STU Criminology Professor and Alumna lead Social Justice Book Drive to connect STUdents with Incarcerated Young Adults

Smiling students standing in front of a pile of books, which were collected as part of a social justice book drive.

STUdents in Dr. Susan Reid’s Youth Justice classes are using books to create connections with incarcerated youth. 


The two Criminology classes collected 250 books for federally incarcerated young women, who are approximately the same age as the STUdents, at the Nova Institute in Truro, Nova Scotia. This social justice initiative provided an opportunity to put in-class learning to work and make a difference in the lives of vulnerable young women.  


“Being part of Dr. Reid’s class has helped me get my foot in the door in this field and opened my perspective. It’s taught me the importance of giving back to the community and reflecting on the things we normally take for granted,” said Heaven Youden, a fourth-year student from Woodstock.  


 The Book Drive was spearheaded by Criminology professor and Director of the Centre for Research with Vulnerable Women and Youth (CRVWY), Dr. Susan Reid in collaboration with STU alumna Meghan MacEachern, BA ‘16, Assistant Director of CRVWY.   


Three students giving a presentation in class

“The goal of this initiative was to provide students with an opportunity to experience peer connection with a vulnerable young adult through books, literature, and discussions," said MacEachern. 


“What's wonderful about this experience is students have had a brief opportunity to engage with a peer that they don’t know and perhaps will never meet in a way that is meaningful.”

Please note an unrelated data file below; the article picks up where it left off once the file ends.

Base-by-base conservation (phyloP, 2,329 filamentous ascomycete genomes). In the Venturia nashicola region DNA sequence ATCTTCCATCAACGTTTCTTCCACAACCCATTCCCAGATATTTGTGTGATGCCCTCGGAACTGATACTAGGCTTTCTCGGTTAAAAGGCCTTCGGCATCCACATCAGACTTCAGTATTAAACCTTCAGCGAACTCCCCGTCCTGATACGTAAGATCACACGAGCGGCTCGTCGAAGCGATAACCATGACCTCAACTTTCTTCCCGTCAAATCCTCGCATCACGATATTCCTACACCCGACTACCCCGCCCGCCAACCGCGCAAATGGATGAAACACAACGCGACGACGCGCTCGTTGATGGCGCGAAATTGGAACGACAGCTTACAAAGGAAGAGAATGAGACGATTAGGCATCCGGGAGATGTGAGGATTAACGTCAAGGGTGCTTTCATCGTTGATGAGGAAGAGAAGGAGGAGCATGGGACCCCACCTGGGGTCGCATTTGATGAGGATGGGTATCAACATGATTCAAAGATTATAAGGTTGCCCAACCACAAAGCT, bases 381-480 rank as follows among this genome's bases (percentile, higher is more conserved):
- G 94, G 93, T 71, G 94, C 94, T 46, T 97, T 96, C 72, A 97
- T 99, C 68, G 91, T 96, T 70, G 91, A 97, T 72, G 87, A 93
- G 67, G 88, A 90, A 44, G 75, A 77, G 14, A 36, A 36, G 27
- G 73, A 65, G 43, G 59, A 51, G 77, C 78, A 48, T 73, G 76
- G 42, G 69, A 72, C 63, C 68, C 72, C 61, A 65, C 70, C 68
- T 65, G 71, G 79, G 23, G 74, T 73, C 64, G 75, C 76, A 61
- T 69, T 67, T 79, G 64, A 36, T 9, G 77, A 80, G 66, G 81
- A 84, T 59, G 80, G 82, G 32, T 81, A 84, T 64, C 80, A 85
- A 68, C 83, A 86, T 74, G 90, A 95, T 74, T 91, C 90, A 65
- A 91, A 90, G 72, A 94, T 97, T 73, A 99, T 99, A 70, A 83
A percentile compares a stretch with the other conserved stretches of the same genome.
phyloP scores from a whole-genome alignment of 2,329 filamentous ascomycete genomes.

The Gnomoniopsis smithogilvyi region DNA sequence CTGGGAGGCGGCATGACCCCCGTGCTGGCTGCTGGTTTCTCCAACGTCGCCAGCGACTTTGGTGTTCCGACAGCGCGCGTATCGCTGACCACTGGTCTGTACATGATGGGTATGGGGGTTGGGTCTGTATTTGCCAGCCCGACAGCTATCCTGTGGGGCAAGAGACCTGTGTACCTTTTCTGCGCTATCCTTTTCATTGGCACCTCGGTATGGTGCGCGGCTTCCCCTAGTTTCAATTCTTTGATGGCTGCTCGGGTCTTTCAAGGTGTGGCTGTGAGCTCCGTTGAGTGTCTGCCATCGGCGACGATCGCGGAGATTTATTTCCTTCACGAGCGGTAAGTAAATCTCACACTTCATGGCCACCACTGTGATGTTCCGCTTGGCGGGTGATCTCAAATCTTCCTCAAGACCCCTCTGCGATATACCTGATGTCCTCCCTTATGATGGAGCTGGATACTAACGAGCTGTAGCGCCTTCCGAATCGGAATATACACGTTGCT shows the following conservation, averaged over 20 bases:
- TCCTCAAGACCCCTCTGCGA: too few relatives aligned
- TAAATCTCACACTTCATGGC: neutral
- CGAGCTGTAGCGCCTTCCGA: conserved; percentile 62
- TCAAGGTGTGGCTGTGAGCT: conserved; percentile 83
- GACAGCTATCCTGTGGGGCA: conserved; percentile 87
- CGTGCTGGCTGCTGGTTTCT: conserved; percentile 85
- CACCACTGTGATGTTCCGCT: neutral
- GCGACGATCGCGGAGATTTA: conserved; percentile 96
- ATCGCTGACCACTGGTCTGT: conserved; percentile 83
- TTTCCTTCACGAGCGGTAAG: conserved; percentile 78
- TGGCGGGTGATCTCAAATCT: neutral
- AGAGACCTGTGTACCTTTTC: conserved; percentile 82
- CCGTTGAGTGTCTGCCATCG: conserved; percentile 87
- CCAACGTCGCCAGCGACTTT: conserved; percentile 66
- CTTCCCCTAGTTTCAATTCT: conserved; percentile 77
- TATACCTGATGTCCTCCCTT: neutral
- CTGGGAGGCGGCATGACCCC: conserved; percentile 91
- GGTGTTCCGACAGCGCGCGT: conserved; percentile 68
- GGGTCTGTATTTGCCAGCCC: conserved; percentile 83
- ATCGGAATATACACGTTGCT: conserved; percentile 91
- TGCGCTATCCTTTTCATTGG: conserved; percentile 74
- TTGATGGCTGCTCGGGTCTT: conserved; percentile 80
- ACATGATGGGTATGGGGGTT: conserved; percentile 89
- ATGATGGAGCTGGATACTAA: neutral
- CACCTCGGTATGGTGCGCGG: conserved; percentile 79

Dr. Reid asked STUdents in her classes to think critically about how their own lives would be altered as they made a connection with peers of the same age who are incarcerated.  


“What does it mean to be a young woman that can't be on the Internet, that can't have access to her phone, or any of the things that students are able to do every day? What sorts of implications are there for a successful reintegration back into our communities without any social connection,” said Dr. Reid. 


“This book drive was an opportunity for students to see the human side of our most marginalized and criminalized populations.”   


Inspiration for the initiative  

Through their work with CRVWY, Dr. Reid and MacEachern have been working with federally sentenced women at the Nova Institute on a project funded by Women and Gender Equality Canada. After meeting with the women of Nova, they were surprised to find several “youth” serving a sentence in an adult penitentiary.  Emerging adults require opportunities that are different than those designed for adults, and those at Nova were missing out on social connections with same-age peers—a gap Dr. Reid knew STUdents could help fill.

Criminology Professor and three collaborators/supporters smiling and standing in classroom next to books to donate for social justice book drive


On top of books, STUdents also provided discussion questions, book prompts and additional items like colouring sheets and word searches to encourage participation from women at varying literacy levels. 


The students have gone above and beyond to make the books more inclusive, and I am blown away by their thoughtfulness and generosity,” said Dr. Reid. 


The books were received by Tammy MacEachern, Social Program Officer, Correctional Services of Canada.  In celebration of the book drive, Tammy also provided the classes with an inside glimpse of the role of social programs, peer mentorship and volunteers in assisting the women at Nova on their journey back to community. 


The [offender] population will be surprised at the generosity of STU because books are a wonderful opportunity to have a break, an escape, and a chance to enrich their lives through a positive leisure-based activity,” said Tammy. 


“To have STUdents think of them as people worthy of their peer support and the investment of time, is going to have a huge impact on the women at Nova.”